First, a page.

In addition, we have also tried to model the H-band VLTI/AMBER data, where the quality is clearly lower compared to the K-band data (Fig. 5, left panel). Using the same scenario as described by Model 2, we did not manage to constrain properly the model parameters, especially the extensions, flattening, and orientation of the circumstellar environment. However, we can consider that only the relative flux of the components would change in the H-band compared to the K-band. Thus, we fixed the geometrical parameters with the same values as used for the K-band, and we derived the fluxes for the three components: F   = 0.22  ±  0.04, F1 = 0.65  ±  0.10, and F2 = 0.13  ±  0.07. The corresponding visibilities are overplotted in Fig. 5 (left panel).

4. Discussion

A good coherence was obtained considering the model-fitting of VLTI/AMBER, VLTI/MIDI and Keck data, allowing us to resolve and describe in detail for the first time the circumstellar environment of HD 50138. In addition, based on our data and their different project baselines and position angles, we cannot verify that there is variability in the interferometric measurements associated to the spectral variations of this object that were described in Paper I. Thus, we can now draw a general picture for this object.

4.1. General structure of the dusty disk

Based on our model fitting for different data, we saw that the star is seen under an intermediate inclination angle of 56  ±  4° and is surrounded by a large dusty disk, with a major-axis roughly perpendicular to the polarization angle, θ = 71  ±  7°. This disk probably has a small opening angle, which can explain the photospheric lines seen in the high-resolution spectra of HD 50138 (Paper I). Moreover in this case, since the dust would be out of our line of sight, it does not significantly contribute to the visible polarization, in agreement with the results of Bjorkman et al. (1998).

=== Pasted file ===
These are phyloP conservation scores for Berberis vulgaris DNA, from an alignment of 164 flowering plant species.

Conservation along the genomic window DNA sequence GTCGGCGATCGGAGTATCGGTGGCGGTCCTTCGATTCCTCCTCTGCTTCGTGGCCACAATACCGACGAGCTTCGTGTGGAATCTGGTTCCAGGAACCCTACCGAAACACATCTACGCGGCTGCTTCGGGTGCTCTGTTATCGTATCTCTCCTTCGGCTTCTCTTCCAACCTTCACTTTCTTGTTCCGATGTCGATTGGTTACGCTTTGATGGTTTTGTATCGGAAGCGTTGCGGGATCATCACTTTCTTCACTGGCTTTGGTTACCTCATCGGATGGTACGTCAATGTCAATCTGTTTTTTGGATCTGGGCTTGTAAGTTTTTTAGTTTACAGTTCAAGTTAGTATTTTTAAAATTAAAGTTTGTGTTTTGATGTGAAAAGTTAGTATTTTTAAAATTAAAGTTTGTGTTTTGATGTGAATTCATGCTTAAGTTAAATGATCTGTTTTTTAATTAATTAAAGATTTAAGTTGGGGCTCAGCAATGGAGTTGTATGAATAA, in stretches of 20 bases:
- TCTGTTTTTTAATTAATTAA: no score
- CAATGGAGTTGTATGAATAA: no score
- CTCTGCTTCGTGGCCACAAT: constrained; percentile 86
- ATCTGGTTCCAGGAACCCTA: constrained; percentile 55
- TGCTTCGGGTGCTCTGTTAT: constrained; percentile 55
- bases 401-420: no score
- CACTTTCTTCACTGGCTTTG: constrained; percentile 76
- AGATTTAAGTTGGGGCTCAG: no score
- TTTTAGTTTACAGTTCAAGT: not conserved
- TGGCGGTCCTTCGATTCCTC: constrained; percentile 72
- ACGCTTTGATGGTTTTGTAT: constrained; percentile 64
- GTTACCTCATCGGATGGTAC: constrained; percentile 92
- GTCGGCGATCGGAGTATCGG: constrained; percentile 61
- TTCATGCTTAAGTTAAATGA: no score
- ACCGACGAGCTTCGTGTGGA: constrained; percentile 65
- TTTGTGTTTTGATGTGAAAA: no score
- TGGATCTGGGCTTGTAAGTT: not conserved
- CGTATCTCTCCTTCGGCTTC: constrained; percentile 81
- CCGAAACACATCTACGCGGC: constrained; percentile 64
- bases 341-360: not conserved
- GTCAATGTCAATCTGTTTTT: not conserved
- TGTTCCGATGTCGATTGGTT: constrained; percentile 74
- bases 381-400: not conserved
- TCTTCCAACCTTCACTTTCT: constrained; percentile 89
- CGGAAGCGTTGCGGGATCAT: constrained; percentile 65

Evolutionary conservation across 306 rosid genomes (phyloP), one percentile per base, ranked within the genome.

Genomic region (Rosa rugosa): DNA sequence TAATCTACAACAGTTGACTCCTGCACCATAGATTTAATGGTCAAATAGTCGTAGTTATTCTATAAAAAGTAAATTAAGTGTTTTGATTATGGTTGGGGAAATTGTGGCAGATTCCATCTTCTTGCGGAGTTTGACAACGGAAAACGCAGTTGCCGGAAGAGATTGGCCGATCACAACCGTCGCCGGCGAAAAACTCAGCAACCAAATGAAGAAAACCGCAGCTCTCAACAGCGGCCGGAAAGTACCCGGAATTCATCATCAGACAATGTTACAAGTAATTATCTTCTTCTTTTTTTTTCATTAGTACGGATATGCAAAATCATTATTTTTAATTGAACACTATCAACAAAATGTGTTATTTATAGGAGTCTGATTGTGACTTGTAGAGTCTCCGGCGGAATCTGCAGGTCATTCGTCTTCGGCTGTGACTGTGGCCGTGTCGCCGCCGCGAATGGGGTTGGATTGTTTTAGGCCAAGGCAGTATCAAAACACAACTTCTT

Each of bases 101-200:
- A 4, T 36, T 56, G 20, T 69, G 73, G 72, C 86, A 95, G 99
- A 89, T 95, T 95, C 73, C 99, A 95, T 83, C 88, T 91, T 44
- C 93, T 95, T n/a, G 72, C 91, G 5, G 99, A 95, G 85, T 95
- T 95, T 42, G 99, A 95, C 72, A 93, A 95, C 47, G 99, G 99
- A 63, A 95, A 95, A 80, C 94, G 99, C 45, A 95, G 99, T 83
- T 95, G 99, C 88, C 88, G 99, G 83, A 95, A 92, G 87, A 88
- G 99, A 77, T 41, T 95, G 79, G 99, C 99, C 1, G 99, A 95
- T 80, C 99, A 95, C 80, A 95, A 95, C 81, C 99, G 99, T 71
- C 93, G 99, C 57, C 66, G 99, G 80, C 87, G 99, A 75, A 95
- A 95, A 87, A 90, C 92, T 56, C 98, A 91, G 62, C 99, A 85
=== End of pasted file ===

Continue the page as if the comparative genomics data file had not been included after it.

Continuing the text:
From our models in the mid-IR, we see that the dusty disk emits up to a large distance from the central star, i.e. more than 30 AU. Moreover, the flux measured by the VLTI/MIDI spectrum is about 13% lower than the value provided by IRAS LRS (see Fig. 2), both with similar spectral resolutions. This difference can be considered quite small, since the uncertainty of the VLTI/MIDI flux is around 20%. In addition, the VLTI/MIDI field of view (FOV) is around 1″ at 8 μm and of 1.5″ at 13 μm, while the IRAS LRS one covered a region of 7.5′. Based on this, we can consider that VLTI/MIDI spectrum represents the whole N-band emission of HD 50138, thereby avoiding any external contamination.